What is neurogenic pain and what are the symptoms?
Typical scenario: A runner comes into the clinic with ankle pain with an insidious onset, meaning they have no idea when or why the pain started to occur. There was no injury but the pain has just gotten gradually worse. It hurts when they run and maybe a little while afterward. It may not hurt during any other activities. More chronic scenario: The injury started like the runner above, but now it hurts during less and less activity and at a lower threshold. It may be a dull ache and/or present with pins and needles.
Nerve pain is far more common than we realize, as both athletes and medical professionals. A good physical therapist typically sees foot or ankle pain as something coming from further up the musculoskeletal chain, up into the knee or hip. A great physical therapist will assess not only the musculoskeletal causes of pain, but any neural or vascular cause of pain as well.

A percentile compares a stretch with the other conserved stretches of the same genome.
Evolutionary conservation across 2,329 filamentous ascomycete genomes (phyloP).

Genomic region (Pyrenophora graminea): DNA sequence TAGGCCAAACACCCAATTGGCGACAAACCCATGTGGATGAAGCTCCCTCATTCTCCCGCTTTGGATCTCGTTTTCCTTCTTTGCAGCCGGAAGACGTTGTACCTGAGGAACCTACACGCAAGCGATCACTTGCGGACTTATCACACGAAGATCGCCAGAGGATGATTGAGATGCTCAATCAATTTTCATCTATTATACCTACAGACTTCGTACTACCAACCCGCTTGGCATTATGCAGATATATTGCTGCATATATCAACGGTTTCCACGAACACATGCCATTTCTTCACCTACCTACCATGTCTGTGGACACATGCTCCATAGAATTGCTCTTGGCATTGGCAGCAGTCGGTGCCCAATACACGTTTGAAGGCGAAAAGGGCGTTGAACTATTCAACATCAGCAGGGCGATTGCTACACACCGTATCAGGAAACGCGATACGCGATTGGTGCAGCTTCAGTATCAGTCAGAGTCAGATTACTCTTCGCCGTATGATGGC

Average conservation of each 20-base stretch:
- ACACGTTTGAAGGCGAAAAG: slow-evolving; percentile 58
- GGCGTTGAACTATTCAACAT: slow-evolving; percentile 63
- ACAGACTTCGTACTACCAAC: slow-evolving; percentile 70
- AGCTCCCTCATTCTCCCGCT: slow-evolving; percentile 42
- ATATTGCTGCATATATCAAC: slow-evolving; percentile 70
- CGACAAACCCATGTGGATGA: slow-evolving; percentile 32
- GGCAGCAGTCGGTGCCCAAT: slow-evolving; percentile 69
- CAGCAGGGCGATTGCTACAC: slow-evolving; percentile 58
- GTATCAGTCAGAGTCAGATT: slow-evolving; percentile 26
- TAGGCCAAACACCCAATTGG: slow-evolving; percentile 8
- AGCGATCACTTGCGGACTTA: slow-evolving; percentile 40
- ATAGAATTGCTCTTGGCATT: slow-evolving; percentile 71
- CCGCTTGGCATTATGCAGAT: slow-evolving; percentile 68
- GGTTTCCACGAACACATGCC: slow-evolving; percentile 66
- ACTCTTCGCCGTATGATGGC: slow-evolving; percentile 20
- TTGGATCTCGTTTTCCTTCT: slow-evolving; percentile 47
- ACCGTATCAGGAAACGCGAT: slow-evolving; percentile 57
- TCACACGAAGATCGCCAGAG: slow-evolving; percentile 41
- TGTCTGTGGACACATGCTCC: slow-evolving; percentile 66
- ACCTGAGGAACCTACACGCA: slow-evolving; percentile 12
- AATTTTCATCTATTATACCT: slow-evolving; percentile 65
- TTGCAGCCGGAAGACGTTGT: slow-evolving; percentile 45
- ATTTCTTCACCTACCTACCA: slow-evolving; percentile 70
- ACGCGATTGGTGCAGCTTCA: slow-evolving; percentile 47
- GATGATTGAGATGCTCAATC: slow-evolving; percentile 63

Here are some signs and symptoms of nerve pain:
- Diagnostic imaging fails to identify the cause of pain. Radiographs (X-Rays) mainly look at bone and will miss any issues in the soft tissue. They oftentimes miss stress fractures as well. A bone scan is more likely to catch a stress fracture. An MRI will show tears in muscle, tendons, and nerves. It may show “slight edema” around a nerve, but overall the image is “unremarkable”.
- The pain fails to respond to conservative treatment. This may look like a period of rest or non-weightbearing, a walking boot, therapeutic exercises.
- Under normal conditions, a nerve is asymptomatic when exposed to mild to moderate pressure and/or stretch. Once a nerve becomes irritated, on the other hand, it can be very sensitive to any compression, stretch, or chemical changes. This often results in neurogenic pain.
- The pain is extremely variable. One day a game of basketball may be fine, and the next it sets you back 2 weeks. Normal soft tissue injury has a very recognizable pattern.